|Nouns decline according to...|
|Verbs conjugate according to...|
To'kácasó (IPA: tɑʊkeɪʃæs, lit. the speech of our land) is a constructed language spoken in the micronation of Renasia, used as a second language after English. It is designed to be fairly easy for English speakers to pick up, despite some unusual features such as tripartite alignment, lack of conjugation and nouns with formal case.
The phonotactics of root or prefix phonemes in To'kácasó are as follows: C(C)V
The phonotactics of suffixes, however, are h'VCC.
H' must come between any two consecutive vowels. Allowed consonant clusters are: tl, as in Nahuatl; kw as in quaint; dz as in jade; ks as in Texas; th as in theme; ph as in phile and pl as in plume.
To'kácasó has seven cases, each one with its unique declensional suffix. The seven cases utilised by To'kácasó are; the ergative (ERG) which denotes the noun is an agent of a transitive verb; the accusative (ACC) which denotes the noun as being the direct object of a transitive verb; the dative (DAT) which denotes the noun as the indirect object of a transitive verb; the absolutive (ABS) which denotes the noun as being the subject of an intransitive verb; the locative (LOC) which denotes that the noun is the plave where the action occurred; the ablative (ABL) which denotes causation of the verb by the noun declensed; and the instrumental (INS), which shows the relationship of the noun as the causitive agent of the action.
- An ergative noun: The boy eats the cake.
- An accusative noun: The boy eats the cake.
- A dative noun: The boy passes the cake to the girl.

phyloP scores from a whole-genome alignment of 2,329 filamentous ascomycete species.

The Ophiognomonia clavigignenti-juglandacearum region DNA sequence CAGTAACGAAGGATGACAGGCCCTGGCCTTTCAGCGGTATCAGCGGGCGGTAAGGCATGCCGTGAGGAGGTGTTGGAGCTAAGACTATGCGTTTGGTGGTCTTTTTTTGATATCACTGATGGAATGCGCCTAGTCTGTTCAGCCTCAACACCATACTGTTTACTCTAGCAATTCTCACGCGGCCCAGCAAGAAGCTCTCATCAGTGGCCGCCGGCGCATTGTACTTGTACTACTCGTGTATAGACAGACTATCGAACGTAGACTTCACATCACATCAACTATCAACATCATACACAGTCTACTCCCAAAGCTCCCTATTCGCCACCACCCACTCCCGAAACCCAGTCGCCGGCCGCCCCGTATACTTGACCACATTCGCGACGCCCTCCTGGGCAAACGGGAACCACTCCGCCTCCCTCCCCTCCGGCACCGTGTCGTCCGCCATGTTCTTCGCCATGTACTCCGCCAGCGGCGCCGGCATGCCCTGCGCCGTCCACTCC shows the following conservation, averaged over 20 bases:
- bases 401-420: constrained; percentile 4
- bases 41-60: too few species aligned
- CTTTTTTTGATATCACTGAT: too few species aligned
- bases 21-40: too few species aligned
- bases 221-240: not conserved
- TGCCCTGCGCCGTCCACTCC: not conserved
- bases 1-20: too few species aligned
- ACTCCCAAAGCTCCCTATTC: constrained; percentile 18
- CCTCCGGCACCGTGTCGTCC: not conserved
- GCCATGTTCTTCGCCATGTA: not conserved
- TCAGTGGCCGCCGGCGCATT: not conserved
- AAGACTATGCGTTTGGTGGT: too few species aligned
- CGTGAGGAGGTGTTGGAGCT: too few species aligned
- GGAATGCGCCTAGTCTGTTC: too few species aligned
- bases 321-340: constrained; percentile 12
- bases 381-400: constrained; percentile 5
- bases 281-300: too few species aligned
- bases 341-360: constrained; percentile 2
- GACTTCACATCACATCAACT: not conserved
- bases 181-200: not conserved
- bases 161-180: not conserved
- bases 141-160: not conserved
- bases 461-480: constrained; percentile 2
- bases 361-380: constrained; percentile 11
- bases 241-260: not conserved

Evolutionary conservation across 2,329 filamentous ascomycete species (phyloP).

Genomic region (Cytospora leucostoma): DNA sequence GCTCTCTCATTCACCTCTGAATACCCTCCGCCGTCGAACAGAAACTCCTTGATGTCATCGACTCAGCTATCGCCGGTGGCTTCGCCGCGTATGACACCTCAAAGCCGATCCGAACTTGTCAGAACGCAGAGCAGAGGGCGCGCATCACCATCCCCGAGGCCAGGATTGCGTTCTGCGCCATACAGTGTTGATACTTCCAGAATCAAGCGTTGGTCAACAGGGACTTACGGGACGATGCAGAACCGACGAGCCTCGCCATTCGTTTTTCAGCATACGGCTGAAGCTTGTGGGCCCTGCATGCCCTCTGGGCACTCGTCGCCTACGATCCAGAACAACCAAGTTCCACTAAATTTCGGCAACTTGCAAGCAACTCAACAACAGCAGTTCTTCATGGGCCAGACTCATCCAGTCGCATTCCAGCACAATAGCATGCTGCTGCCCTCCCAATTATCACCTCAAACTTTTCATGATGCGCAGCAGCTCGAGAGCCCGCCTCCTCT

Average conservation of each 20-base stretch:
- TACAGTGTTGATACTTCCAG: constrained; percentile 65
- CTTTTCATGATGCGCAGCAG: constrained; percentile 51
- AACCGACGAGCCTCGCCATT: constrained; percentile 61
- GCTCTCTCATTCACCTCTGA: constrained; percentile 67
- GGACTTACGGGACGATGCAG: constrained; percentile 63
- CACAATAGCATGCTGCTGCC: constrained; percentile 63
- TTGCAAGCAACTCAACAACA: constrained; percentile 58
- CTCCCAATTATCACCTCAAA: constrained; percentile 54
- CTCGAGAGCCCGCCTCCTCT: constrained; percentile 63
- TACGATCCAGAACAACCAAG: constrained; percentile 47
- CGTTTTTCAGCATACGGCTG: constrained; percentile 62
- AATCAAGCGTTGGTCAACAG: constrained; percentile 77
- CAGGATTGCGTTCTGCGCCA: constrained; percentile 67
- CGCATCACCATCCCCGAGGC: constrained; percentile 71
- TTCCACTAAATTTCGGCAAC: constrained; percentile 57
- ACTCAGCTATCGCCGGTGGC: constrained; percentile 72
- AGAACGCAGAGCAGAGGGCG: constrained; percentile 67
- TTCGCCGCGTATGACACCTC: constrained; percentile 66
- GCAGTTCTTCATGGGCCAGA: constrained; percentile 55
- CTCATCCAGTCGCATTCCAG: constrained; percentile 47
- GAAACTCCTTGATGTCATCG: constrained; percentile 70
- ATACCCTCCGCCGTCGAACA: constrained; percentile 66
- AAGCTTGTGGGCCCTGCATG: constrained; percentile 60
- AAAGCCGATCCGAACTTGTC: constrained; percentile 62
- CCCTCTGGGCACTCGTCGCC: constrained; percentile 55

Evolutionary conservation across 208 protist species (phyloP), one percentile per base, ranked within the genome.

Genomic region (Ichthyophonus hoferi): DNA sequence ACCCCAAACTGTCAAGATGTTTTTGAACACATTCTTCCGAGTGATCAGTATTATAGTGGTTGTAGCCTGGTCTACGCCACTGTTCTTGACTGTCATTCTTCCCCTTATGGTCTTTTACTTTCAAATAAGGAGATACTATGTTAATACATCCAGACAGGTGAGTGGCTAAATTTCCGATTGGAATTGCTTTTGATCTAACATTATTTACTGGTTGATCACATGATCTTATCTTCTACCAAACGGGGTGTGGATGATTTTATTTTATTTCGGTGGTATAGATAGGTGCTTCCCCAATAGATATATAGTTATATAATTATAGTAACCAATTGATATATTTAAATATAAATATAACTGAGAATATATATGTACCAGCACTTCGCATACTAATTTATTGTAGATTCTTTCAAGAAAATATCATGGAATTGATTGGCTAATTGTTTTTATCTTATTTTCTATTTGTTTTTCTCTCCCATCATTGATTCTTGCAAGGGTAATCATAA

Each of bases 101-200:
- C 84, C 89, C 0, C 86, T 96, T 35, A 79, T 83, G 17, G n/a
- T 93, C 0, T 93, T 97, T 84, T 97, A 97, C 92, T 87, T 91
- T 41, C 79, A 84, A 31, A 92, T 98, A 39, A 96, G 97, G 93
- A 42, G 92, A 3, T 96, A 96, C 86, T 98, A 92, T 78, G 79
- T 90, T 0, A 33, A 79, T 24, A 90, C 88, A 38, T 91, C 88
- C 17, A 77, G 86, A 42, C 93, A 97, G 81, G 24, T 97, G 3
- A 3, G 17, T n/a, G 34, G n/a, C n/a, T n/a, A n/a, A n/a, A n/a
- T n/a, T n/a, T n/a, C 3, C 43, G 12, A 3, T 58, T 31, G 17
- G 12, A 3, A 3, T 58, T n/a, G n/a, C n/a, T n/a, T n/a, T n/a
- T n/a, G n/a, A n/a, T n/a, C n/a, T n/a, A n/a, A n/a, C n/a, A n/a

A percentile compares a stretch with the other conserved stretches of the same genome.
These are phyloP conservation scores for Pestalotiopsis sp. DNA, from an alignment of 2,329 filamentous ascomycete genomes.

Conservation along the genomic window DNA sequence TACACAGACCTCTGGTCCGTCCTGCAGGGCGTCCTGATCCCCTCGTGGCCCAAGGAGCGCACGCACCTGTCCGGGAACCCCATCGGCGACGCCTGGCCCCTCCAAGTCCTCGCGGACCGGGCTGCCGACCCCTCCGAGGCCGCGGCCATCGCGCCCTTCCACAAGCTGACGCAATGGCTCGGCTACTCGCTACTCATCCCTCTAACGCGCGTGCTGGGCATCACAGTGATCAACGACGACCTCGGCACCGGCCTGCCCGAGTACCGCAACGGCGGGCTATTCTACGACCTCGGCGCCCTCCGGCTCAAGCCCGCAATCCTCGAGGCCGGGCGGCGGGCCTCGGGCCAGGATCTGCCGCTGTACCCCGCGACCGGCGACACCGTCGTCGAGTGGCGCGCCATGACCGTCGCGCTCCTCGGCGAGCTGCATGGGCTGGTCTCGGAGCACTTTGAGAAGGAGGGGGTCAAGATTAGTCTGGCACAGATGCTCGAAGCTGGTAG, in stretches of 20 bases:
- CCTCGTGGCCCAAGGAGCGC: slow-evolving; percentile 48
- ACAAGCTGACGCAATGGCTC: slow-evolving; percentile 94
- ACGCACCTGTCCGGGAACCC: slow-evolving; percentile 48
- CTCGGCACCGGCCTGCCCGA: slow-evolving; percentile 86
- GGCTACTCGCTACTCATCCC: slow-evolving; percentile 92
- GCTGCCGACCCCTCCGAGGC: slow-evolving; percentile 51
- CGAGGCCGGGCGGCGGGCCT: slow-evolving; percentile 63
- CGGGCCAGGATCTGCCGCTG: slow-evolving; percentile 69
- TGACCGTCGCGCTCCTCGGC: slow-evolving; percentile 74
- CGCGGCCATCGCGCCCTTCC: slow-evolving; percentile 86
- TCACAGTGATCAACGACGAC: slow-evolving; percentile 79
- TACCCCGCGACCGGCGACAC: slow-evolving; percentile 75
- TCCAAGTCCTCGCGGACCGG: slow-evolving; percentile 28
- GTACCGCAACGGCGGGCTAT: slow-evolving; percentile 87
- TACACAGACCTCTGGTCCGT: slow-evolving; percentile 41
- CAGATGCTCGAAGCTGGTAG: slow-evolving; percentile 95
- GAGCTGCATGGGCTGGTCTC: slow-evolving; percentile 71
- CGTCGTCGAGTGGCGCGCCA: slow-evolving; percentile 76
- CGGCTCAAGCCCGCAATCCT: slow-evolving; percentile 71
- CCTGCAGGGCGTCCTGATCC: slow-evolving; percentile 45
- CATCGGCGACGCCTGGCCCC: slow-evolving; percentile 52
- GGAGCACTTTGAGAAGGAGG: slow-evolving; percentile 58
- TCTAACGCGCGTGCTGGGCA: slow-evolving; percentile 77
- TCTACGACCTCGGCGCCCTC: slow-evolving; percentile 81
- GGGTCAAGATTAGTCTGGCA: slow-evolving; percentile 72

- An absolutive noun: The bird flies.
- A locative noun: We went shopping in town.
- An ablative noun: Due to sickness, I did not attend the concert.
- An instrumentive noun: The cake was made by the teacher.
Pluralising nouns in Tókacasó is simple, with each noun being given an affix, according to its number or rough amount. The affixes used are for one, few, some, many, uncountable and n-numbers of items:
So, if útlósípe' is "one rose", f'úh'sípe' is a few roses, cuplasípe is some roses and so on.
To'kácasó has four forms of adjective: positive adjectives, which are as one would expect, descriptive words with no other reference point; comparitive adjectives, which describe something as superior to another noun in the aspect described; superlative adjectives which mark out the noun as the highest with respect to the aspect being described; equative adjectives which set two nouns as being equal in the aspect given; and absolute adjectives, which are a special class of positive in English, those being adjectives which are without comparative or superlative forms, and for whom equative forms would be redundant.These include adjectives like unique or perfect.
Each of these forms comes with a suffix as follows:
To'kácasó has a number of derivational infixes. These are denoted with +[infix]+, so as to prevent them being lost in the roots. These make nouns into adjectives, adjectives into nouns and affect the intensity of adverbs. They come in front of the root they modify, and so may become prefixes if they modify the first root. A few examples follow, a complete list can be found [HERE (link to be added)]: